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lucyMargaret Thatcher is nothing, if not memorable.  She is both loved and reviled, depending on which side of the fence you stand on.  It is not my intention to pay a tribute, though it does seem like a fitting topic this week, following the death of Thatcher, to discuss legendary women who fall into the category of ‘monstrous mothers’.  Their deeds are outwith the accepted boundaries of what it means to be a woman.  They, therefore, become known as a witch or monster.

Medea, wife of Jason, in the classical tale of the same name, is one such witch.  Written in 431 BCE by the Greek playwright Euripides, Medea tells the story of a foreign witch betrayed by the man she loves.  She gives up everything, her wealth and status, for Jason; everything, that is, except her magic.  In fact, Medea is a priestess of Hekate from Colchis.  This was the special domain of sorcery known as Kolkha.  In the 6th century BCE Colchis came under the Persian Empire†.  In Greece, foreign religions were treated suspiciously and given the name ‘magic’; terms which arose from the name of the Persian priests, The Magi.  Medea is treated badly throughout the story, both by the suspicious women of her new town and from her once beloved Jason.  The townswomen do not like that Medea dresses differently from them; and Jason betrays her when he decides to marry Princess Glauce.  Glauce is deemed to be more of an appealing match.  After all, Medea is only a ‘barbarian woman’ in the eyes of the Greeks.  By this point in the story, Medea has raised Jason’s two sons, and gets her own appalling revenge on him by murdering his wife and her father on the wedding day.  She goes on to murder the two sons that she and Jason have together.  Medea is shown, however, to be an oppressed victim, appealing for the sympathy of the audience. In this tale, she escapes in a blaze of glory, astride dragons, having wreaked her revenge on the philandering Jason.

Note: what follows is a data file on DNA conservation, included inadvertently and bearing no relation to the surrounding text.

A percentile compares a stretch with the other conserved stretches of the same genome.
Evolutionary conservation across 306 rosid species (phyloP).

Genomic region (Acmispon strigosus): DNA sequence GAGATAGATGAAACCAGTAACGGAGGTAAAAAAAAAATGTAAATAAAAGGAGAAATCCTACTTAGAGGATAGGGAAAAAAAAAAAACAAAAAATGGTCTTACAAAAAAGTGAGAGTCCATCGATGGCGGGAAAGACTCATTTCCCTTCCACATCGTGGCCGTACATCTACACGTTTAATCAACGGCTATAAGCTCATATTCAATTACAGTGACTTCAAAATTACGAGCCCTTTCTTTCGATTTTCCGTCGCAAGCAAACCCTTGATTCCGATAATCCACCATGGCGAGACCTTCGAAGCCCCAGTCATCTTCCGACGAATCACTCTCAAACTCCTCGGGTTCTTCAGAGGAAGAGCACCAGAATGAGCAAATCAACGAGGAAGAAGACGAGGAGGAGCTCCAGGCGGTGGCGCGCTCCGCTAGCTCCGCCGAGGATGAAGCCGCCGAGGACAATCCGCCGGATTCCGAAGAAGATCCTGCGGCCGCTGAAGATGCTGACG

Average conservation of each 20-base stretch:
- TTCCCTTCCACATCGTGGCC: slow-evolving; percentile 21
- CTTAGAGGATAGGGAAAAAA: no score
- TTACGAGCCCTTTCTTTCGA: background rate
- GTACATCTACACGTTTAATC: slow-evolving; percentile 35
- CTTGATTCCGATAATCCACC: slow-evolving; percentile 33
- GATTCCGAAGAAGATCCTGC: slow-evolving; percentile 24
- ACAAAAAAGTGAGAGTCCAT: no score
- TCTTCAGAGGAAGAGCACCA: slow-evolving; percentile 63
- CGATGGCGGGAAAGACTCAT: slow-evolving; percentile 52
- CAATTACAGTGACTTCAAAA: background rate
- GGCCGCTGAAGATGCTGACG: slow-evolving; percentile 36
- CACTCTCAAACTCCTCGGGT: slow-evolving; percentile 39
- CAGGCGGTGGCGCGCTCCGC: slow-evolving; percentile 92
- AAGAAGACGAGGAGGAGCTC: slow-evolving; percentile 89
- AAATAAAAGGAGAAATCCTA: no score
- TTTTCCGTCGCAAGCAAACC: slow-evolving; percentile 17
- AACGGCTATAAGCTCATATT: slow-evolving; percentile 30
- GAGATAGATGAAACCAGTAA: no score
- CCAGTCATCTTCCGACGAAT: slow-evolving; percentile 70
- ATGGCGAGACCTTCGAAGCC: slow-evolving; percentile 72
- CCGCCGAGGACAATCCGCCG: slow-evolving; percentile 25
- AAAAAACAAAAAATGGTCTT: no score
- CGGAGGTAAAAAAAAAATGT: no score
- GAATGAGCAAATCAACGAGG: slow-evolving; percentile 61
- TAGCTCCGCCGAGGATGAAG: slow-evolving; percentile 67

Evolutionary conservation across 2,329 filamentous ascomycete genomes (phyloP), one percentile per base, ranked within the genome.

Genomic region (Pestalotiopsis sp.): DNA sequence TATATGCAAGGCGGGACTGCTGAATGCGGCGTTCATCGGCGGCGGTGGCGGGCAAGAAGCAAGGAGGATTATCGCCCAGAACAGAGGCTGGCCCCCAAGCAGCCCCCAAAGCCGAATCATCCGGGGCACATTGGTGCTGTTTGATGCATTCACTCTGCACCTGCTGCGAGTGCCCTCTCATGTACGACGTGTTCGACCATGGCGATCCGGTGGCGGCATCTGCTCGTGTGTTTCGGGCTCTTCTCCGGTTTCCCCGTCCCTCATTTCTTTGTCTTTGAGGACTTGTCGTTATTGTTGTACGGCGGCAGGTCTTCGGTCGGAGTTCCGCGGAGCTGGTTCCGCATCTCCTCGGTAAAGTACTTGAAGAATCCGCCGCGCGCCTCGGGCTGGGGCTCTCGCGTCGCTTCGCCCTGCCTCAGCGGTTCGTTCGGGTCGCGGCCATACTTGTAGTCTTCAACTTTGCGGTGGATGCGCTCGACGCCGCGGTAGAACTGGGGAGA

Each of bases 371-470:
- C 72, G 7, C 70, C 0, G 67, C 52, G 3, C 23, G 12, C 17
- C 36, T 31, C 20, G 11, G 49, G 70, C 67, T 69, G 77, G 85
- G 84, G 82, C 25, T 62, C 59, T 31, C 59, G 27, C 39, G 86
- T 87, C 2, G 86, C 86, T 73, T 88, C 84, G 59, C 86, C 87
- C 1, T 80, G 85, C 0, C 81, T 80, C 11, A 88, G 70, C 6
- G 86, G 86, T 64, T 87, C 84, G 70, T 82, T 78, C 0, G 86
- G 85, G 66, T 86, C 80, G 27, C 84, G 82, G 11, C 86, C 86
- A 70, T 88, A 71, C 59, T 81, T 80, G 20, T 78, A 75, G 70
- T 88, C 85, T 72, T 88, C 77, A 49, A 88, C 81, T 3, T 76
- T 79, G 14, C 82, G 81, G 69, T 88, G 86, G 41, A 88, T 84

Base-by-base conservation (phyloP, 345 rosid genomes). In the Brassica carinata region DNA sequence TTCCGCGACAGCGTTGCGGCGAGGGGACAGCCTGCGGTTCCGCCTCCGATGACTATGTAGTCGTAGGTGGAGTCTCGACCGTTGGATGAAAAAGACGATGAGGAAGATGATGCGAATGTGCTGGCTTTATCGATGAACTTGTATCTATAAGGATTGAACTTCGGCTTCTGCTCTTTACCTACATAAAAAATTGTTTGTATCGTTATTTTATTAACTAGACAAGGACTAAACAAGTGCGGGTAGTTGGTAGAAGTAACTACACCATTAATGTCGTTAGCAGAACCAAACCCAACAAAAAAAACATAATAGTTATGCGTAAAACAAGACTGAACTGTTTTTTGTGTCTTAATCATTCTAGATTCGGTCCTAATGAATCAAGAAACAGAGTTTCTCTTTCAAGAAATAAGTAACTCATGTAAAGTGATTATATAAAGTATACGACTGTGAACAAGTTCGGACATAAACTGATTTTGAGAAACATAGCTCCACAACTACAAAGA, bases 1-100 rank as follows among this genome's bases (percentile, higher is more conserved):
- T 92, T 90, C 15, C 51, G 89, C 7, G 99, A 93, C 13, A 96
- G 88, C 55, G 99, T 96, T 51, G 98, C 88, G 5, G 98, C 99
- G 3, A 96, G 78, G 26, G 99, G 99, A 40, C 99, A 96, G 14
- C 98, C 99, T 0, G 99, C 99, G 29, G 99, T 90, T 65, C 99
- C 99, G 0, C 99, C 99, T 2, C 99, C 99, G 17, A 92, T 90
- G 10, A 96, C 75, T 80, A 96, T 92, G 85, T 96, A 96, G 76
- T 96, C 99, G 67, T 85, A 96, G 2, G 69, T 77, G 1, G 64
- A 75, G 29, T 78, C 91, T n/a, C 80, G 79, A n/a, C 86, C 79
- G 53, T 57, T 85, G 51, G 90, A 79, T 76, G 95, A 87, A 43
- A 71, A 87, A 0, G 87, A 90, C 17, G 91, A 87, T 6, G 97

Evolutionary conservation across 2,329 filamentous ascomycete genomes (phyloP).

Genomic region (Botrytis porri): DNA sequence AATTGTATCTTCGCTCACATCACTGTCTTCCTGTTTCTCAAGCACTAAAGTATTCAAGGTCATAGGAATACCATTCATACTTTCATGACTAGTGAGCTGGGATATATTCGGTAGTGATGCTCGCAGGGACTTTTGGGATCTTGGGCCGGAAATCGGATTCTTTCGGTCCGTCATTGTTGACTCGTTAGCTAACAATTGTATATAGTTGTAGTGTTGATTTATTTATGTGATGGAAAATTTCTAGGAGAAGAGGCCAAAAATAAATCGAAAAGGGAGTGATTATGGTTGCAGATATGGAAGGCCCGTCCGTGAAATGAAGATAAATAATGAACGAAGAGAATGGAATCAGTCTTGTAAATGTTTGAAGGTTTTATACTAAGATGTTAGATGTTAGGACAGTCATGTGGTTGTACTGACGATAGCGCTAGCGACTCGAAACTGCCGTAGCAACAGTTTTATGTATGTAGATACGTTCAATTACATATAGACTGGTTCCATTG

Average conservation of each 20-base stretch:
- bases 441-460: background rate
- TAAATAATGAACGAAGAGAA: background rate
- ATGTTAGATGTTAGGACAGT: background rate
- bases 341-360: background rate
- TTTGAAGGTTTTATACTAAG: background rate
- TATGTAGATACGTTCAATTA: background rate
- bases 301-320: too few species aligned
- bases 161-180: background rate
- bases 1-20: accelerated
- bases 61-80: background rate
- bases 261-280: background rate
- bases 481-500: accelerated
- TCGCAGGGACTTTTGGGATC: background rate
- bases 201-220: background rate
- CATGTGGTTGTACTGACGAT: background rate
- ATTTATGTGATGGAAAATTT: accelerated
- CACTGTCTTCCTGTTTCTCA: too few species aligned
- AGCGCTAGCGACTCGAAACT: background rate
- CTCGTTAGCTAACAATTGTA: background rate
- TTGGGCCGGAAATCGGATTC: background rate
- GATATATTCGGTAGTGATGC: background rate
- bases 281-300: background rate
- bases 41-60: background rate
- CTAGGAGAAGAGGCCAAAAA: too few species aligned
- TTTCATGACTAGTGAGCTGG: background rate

The Sun himself, the source of all life and warmth, vindicating the cause of passion, disorder, violent cruelty, against the cold, orderly, self-protective process of civilised man, is a reminder that the universe is not on the side of civilisation; and that a life combining order with happiness is something men must win for themselves in continual struggle with an unsympathetic environment. (1)